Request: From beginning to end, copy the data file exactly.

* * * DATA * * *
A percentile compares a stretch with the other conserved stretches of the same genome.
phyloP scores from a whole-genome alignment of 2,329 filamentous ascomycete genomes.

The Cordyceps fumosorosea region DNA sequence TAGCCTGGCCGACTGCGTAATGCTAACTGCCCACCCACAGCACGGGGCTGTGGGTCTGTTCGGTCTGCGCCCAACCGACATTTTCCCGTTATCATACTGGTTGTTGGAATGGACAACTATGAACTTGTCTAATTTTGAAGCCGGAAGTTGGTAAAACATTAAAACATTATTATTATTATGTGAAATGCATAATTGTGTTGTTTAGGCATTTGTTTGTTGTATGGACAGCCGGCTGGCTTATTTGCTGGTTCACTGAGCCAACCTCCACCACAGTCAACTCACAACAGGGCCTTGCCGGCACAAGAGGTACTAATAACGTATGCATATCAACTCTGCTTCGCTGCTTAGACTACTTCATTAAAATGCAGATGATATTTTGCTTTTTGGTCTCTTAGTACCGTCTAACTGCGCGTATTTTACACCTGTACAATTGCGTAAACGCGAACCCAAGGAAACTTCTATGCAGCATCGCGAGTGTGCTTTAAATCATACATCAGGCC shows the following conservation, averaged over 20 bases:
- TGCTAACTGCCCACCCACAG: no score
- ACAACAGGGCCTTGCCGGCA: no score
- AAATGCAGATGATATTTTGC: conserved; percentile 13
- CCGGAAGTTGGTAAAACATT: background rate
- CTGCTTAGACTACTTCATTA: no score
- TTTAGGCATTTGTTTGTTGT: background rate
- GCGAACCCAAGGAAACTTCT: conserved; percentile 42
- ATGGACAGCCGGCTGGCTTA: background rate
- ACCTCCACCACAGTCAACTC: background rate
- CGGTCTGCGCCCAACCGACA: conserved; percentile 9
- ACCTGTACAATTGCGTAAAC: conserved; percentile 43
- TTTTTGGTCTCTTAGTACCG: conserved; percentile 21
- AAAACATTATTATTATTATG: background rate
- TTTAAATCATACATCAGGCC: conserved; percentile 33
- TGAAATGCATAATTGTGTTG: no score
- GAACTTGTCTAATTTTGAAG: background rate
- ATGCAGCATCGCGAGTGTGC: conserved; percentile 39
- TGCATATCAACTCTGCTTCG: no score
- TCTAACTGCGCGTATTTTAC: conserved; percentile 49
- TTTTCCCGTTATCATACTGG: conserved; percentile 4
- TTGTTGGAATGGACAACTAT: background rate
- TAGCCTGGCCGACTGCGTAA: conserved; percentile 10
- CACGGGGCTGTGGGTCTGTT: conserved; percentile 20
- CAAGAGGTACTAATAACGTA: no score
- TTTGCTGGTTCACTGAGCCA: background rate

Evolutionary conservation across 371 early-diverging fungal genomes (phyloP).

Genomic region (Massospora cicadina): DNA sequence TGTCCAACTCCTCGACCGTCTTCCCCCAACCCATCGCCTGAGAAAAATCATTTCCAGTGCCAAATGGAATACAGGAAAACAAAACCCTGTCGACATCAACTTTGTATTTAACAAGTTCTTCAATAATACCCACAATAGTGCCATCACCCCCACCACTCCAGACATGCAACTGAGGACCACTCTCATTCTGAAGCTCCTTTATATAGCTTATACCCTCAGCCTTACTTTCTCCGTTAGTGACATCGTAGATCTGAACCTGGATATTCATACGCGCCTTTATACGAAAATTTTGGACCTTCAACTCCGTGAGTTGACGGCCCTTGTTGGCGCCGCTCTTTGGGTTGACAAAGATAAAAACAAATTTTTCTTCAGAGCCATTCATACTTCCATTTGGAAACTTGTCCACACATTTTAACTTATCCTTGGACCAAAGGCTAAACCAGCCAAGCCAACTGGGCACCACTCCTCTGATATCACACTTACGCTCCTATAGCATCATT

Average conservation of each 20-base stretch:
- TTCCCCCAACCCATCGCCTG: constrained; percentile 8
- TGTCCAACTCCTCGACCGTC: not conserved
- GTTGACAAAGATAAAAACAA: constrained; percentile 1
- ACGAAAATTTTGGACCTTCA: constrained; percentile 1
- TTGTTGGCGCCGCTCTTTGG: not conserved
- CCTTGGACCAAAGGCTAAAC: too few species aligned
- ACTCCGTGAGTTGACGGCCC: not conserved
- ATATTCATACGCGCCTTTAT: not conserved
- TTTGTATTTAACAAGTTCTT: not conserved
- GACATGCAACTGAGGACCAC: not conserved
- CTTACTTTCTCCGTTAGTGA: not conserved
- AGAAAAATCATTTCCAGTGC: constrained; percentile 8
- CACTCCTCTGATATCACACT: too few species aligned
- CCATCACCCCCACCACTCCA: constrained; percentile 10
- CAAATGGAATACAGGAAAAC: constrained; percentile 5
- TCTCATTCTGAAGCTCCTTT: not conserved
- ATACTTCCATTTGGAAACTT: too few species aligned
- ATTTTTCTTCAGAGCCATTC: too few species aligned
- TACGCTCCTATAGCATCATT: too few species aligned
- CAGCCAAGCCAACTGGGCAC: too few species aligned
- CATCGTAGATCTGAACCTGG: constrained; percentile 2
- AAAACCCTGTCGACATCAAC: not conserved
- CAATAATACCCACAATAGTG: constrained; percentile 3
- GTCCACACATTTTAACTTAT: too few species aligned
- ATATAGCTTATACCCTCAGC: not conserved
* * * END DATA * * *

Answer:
A percentile compares a stretch with the other conserved stretches of the same genome.
phyloP scores from a whole-genome alignment of 2,329 filamentous ascomycete genomes.

The Cordyceps fumosorosea region DNA sequence TAGCCTGGCCGACTGCGTAATGCTAACTGCCCACCCACAGCACGGGGCTGTGGGTCTGTTCGGTCTGCGCCCAACCGACATTTTCCCGTTATCATACTGGTTGTTGGAATGGACAACTATGAACTTGTCTAATTTTGAAGCCGGAAGTTGGTAAAACATTAAAACATTATTATTATTATGTGAAATGCATAATTGTGTTGTTTAGGCATTTGTTTGTTGTATGGACAGCCGGCTGGCTTATTTGCTGGTTCACTGAGCCAACCTCCACCACAGTCAACTCACAACAGGGCCTTGCCGGCACAAGAGGTACTAATAACGTATGCATATCAACTCTGCTTCGCTGCTTAGACTACTTCATTAAAATGCAGATGATATTTTGCTTTTTGGTCTCTTAGTACCGTCTAACTGCGCGTATTTTACACCTGTACAATTGCGTAAACGCGAACCCAAGGAAACTTCTATGCAGCATCGCGAGTGTGCTTTAAATCATACATCAGGCC shows the following conservation, averaged over 20 bases:
- TGCTAACTGCCCACCCACAG: no score
- ACAACAGGGCCTTGCCGGCA: no score
- AAATGCAGATGATATTTTGC: conserved; percentile 13
- CCGGAAGTTGGTAAAACATT: background rate
- CTGCTTAGACTACTTCATTA: no score
- TTTAGGCATTTGTTTGTTGT: background rate
- GCGAACCCAAGGAAACTTCT: conserved; percentile 42
- ATGGACAGCCGGCTGGCTTA: background rate
- ACCTCCACCACAGTCAACTC: background rate
- CGGTCTGCGCCCAACCGACA: conserved; percentile 9
- ACCTGTACAATTGCGTAAAC: conserved; percentile 43
- TTTTTGGTCTCTTAGTACCG: conserved; percentile 21
- AAAACATTATTATTATTATG: background rate
- TTTAAATCATACATCAGGCC: conserved; percentile 33
- TGAAATGCATAATTGTGTTG: no score
- GAACTTGTCTAATTTTGAAG: background rate
- ATGCAGCATCGCGAGTGTGC: conserved; percentile 39
- TGCATATCAACTCTGCTTCG: no score
- TCTAACTGCGCGTATTTTAC: conserved; percentile 49
- TTTTCCCGTTATCATACTGG: conserved; percentile 4
- TTGTTGGAATGGACAACTAT: background rate
- TAGCCTGGCCGACTGCGTAA: conserved; percentile 10
- CACGGGGCTGTGGGTCTGTT: conserved; percentile 20
- CAAGAGGTACTAATAACGTA: no score
- TTTGCTGGTTCACTGAGCCA: background rate

Evolutionary conservation across 371 early-diverging fungal genomes (phyloP).

Genomic region (Massospora cicadina): DNA sequence TGTCCAACTCCTCGACCGTCTTCCCCCAACCCATCGCCTGAGAAAAATCATTTCCAGTGCCAAATGGAATACAGGAAAACAAAACCCTGTCGACATCAACTTTGTATTTAACAAGTTCTTCAATAATACCCACAATAGTGCCATCACCCCCACCACTCCAGACATGCAACTGAGGACCACTCTCATTCTGAAGCTCCTTTATATAGCTTATACCCTCAGCCTTACTTTCTCCGTTAGTGACATCGTAGATCTGAACCTGGATATTCATACGCGCCTTTATACGAAAATTTTGGACCTTCAACTCCGTGAGTTGACGGCCCTTGTTGGCGCCGCTCTTTGGGTTGACAAAGATAAAAACAAATTTTTCTTCAGAGCCATTCATACTTCCATTTGGAAACTTGTCCACACATTTTAACTTATCCTTGGACCAAAGGCTAAACCAGCCAAGCCAACTGGGCACCACTCCTCTGATATCACACTTACGCTCCTATAGCATCATT

Average conservation of each 20-base stretch:
- TTCCCCCAACCCATCGCCTG: constrained; percentile 8
- TGTCCAACTCCTCGACCGTC: not conserved
- GTTGACAAAGATAAAAACAA: constrained; percentile 1
- ACGAAAATTTTGGACCTTCA: constrained; percentile 1
- TTGTTGGCGCCGCTCTTTGG: not conserved
- CCTTGGACCAAAGGCTAAAC: too few species aligned
- ACTCCGTGAGTTGACGGCCC: not conserved
- ATATTCATACGCGCCTTTAT: not conserved
- TTTGTATTTAACAAGTTCTT: not conserved
- GACATGCAACTGAGGACCAC: not conserved
- CTTACTTTCTCCGTTAGTGA: not conserved
- AGAAAAATCATTTCCAGTGC: constrained; percentile 8
- CACTCCTCTGATATCACACT: too few species aligned
- CCATCACCCCCACCACTCCA: constrained; percentile 10
- CAAATGGAATACAGGAAAAC: constrained; percentile 5
- TCTCATTCTGAAGCTCCTTT: not conserved
- ATACTTCCATTTGGAAACTT: too few species aligned
- ATTTTTCTTCAGAGCCATTC: too few species aligned
- TACGCTCCTATAGCATCATT: too few species aligned
- CAGCCAAGCCAACTGGGCAC: too few species aligned
- CATCGTAGATCTGAACCTGG: constrained; percentile 2
- AAAACCCTGTCGACATCAAC: not conserved
- CAATAATACCCACAATAGTG: constrained; percentile 3
- GTCCACACATTTTAACTTAT: too few species aligned
- ATATAGCTTATACCCTCAGC: not conserved